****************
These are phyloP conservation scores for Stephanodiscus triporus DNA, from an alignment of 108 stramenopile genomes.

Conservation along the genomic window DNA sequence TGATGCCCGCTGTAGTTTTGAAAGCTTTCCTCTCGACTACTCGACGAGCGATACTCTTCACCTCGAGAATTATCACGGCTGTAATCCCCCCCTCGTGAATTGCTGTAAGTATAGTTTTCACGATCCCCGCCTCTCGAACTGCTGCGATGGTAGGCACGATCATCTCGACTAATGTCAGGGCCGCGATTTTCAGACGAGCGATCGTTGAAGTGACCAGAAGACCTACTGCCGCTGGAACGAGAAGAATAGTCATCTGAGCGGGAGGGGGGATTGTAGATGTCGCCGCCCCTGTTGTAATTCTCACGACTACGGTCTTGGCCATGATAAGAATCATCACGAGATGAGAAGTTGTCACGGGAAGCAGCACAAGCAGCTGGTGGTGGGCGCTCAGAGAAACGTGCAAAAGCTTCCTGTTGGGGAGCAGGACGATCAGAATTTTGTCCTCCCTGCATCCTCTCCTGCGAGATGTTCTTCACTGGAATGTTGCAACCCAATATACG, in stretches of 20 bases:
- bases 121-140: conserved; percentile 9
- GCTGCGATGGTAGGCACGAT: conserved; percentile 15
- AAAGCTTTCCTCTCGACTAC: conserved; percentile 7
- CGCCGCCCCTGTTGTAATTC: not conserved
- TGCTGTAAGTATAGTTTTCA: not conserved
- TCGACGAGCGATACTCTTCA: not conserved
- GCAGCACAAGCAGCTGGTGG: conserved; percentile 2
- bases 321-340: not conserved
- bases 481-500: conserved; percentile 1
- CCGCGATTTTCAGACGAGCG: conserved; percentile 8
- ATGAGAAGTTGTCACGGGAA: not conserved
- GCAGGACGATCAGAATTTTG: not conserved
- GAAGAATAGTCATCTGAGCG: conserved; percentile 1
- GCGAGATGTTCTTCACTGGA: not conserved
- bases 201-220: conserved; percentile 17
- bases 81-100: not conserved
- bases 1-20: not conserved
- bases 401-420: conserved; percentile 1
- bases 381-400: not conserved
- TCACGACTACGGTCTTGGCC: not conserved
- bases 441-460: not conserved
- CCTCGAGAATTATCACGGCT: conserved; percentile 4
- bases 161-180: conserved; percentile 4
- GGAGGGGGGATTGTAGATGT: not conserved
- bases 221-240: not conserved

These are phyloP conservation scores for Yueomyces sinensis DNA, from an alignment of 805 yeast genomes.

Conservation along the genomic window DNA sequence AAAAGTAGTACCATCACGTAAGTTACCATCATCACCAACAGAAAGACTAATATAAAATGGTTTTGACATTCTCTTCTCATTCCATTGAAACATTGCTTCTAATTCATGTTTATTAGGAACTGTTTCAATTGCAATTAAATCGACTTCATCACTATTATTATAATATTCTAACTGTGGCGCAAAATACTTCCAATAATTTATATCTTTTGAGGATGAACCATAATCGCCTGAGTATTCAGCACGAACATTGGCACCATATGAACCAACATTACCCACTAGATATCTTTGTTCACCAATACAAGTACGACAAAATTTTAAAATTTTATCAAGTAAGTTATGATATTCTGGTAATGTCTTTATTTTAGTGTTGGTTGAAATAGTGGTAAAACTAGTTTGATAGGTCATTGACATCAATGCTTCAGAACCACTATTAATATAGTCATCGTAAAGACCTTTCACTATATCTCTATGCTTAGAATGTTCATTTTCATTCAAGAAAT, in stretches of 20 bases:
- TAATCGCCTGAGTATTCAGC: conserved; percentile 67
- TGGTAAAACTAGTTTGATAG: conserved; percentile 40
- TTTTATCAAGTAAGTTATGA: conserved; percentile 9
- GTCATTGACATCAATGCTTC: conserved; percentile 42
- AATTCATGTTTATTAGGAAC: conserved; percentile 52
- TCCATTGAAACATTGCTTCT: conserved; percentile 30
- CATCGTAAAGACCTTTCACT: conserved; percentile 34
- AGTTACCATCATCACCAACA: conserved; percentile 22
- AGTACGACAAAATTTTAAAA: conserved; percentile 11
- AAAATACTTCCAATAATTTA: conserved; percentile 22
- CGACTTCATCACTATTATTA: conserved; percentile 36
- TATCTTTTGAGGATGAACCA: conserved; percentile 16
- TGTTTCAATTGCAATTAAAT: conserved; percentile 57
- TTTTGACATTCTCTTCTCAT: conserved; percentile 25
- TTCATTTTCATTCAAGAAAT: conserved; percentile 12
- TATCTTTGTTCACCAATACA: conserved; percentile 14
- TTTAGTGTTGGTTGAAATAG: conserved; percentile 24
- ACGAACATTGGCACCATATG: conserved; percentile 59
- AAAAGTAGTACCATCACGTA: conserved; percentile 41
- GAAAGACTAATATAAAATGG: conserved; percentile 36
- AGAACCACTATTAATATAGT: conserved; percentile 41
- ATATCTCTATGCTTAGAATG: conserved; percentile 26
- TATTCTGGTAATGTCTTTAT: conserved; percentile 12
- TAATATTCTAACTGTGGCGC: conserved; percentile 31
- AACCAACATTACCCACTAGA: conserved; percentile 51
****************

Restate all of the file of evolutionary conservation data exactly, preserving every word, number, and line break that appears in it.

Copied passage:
These are phyloP conservation scores for Stephanodiscus triporus DNA, from an alignment of 108 stramenopile genomes.

Conservation along the genomic window DNA sequence TGATGCCCGCTGTAGTTTTGAAAGCTTTCCTCTCGACTACTCGACGAGCGATACTCTTCACCTCGAGAATTATCACGGCTGTAATCCCCCCCTCGTGAATTGCTGTAAGTATAGTTTTCACGATCCCCGCCTCTCGAACTGCTGCGATGGTAGGCACGATCATCTCGACTAATGTCAGGGCCGCGATTTTCAGACGAGCGATCGTTGAAGTGACCAGAAGACCTACTGCCGCTGGAACGAGAAGAATAGTCATCTGAGCGGGAGGGGGGATTGTAGATGTCGCCGCCCCTGTTGTAATTCTCACGACTACGGTCTTGGCCATGATAAGAATCATCACGAGATGAGAAGTTGTCACGGGAAGCAGCACAAGCAGCTGGTGGTGGGCGCTCAGAGAAACGTGCAAAAGCTTCCTGTTGGGGAGCAGGACGATCAGAATTTTGTCCTCCCTGCATCCTCTCCTGCGAGATGTTCTTCACTGGAATGTTGCAACCCAATATACG, in stretches of 20 bases:
- bases 121-140: conserved; percentile 9
- GCTGCGATGGTAGGCACGAT: conserved; percentile 15
- AAAGCTTTCCTCTCGACTAC: conserved; percentile 7
- CGCCGCCCCTGTTGTAATTC: not conserved
- TGCTGTAAGTATAGTTTTCA: not conserved
- TCGACGAGCGATACTCTTCA: not conserved
- GCAGCACAAGCAGCTGGTGG: conserved; percentile 2
- bases 321-340: not conserved
- bases 481-500: conserved; percentile 1
- CCGCGATTTTCAGACGAGCG: conserved; percentile 8
- ATGAGAAGTTGTCACGGGAA: not conserved
- GCAGGACGATCAGAATTTTG: not conserved
- GAAGAATAGTCATCTGAGCG: conserved; percentile 1
- GCGAGATGTTCTTCACTGGA: not conserved
- bases 201-220: conserved; percentile 17
- bases 81-100: not conserved
- bases 1-20: not conserved
- bases 401-420: conserved; percentile 1
- bases 381-400: not conserved
- TCACGACTACGGTCTTGGCC: not conserved
- bases 441-460: not conserved
- CCTCGAGAATTATCACGGCT: conserved; percentile 4
- bases 161-180: conserved; percentile 4
- GGAGGGGGGATTGTAGATGT: not conserved
- bases 221-240: not conserved

These are phyloP conservation scores for Yueomyces sinensis DNA, from an alignment of 805 yeast genomes.

Conservation along the genomic window DNA sequence AAAAGTAGTACCATCACGTAAGTTACCATCATCACCAACAGAAAGACTAATATAAAATGGTTTTGACATTCTCTTCTCATTCCATTGAAACATTGCTTCTAATTCATGTTTATTAGGAACTGTTTCAATTGCAATTAAATCGACTTCATCACTATTATTATAATATTCTAACTGTGGCGCAAAATACTTCCAATAATTTATATCTTTTGAGGATGAACCATAATCGCCTGAGTATTCAGCACGAACATTGGCACCATATGAACCAACATTACCCACTAGATATCTTTGTTCACCAATACAAGTACGACAAAATTTTAAAATTTTATCAAGTAAGTTATGATATTCTGGTAATGTCTTTATTTTAGTGTTGGTTGAAATAGTGGTAAAACTAGTTTGATAGGTCATTGACATCAATGCTTCAGAACCACTATTAATATAGTCATCGTAAAGACCTTTCACTATATCTCTATGCTTAGAATGTTCATTTTCATTCAAGAAAT, in stretches of 20 bases:
- TAATCGCCTGAGTATTCAGC: conserved; percentile 67
- TGGTAAAACTAGTTTGATAG: conserved; percentile 40
- TTTTATCAAGTAAGTTATGA: conserved; percentile 9
- GTCATTGACATCAATGCTTC: conserved; percentile 42
- AATTCATGTTTATTAGGAAC: conserved; percentile 52
- TCCATTGAAACATTGCTTCT: conserved; percentile 30
- CATCGTAAAGACCTTTCACT: conserved; percentile 34
- AGTTACCATCATCACCAACA: conserved; percentile 22
- AGTACGACAAAATTTTAAAA: conserved; percentile 11
- AAAATACTTCCAATAATTTA: conserved; percentile 22
- CGACTTCATCACTATTATTA: conserved; percentile 36
- TATCTTTTGAGGATGAACCA: conserved; percentile 16
- TGTTTCAATTGCAATTAAAT: conserved; percentile 57
- TTTTGACATTCTCTTCTCAT: conserved; percentile 25
- TTCATTTTCATTCAAGAAAT: conserved; percentile 12
- TATCTTTGTTCACCAATACA: conserved; percentile 14
- TTTAGTGTTGGTTGAAATAG: conserved; percentile 24
- ACGAACATTGGCACCATATG: conserved; percentile 59
- AAAAGTAGTACCATCACGTA: conserved; percentile 41
- GAAAGACTAATATAAAATGG: conserved; percentile 36
- AGAACCACTATTAATATAGT: conserved; percentile 41
- ATATCTCTATGCTTAGAATG: conserved; percentile 26
- TATTCTGGTAATGTCTTTAT: conserved; percentile 12
- TAATATTCTAACTGTGGCGC: conserved; percentile 31
- AACCAACATTACCCACTAGA: conserved; percentile 51